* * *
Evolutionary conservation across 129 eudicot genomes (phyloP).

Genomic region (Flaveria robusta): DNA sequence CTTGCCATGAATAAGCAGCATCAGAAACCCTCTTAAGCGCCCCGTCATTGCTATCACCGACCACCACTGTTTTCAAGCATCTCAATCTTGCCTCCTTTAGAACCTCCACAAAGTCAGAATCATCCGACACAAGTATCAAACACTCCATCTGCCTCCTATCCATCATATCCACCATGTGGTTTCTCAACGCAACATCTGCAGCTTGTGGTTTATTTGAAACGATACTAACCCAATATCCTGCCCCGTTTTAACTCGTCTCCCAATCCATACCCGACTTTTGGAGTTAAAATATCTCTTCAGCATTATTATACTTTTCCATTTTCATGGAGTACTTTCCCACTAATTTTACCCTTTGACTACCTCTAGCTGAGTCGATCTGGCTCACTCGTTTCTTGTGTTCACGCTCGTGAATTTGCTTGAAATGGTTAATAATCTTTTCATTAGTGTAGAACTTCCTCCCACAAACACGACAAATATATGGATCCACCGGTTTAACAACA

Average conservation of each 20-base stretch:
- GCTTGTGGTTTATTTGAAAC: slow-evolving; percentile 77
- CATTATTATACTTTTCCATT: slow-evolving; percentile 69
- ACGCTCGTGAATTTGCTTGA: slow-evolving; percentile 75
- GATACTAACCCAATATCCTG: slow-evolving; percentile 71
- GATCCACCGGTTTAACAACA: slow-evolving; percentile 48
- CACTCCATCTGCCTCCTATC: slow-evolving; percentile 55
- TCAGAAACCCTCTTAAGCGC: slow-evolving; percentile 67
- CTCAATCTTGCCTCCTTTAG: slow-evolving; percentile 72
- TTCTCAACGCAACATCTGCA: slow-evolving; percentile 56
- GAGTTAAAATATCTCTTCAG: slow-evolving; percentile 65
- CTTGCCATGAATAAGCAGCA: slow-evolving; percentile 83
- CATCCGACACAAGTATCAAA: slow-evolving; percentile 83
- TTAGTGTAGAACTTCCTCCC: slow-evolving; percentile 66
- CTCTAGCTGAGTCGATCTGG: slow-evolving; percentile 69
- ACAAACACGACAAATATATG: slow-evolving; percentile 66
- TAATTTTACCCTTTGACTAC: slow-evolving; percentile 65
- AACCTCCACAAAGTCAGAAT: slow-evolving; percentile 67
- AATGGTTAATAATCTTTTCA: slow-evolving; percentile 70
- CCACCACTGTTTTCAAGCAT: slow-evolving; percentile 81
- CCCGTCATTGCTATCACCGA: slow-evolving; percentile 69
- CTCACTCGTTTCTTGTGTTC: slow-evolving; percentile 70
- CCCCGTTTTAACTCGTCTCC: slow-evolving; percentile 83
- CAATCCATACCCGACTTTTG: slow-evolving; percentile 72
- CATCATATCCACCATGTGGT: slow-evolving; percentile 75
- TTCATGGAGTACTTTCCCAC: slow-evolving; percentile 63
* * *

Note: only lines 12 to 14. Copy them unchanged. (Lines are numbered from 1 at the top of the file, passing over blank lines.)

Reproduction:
- TTCTCAACGCAACATCTGCA: slow-evolving; percentile 56
- GAGTTAAAATATCTCTTCAG: slow-evolving; percentile 65
- CTTGCCATGAATAAGCAGCA: slow-evolving; percentile 83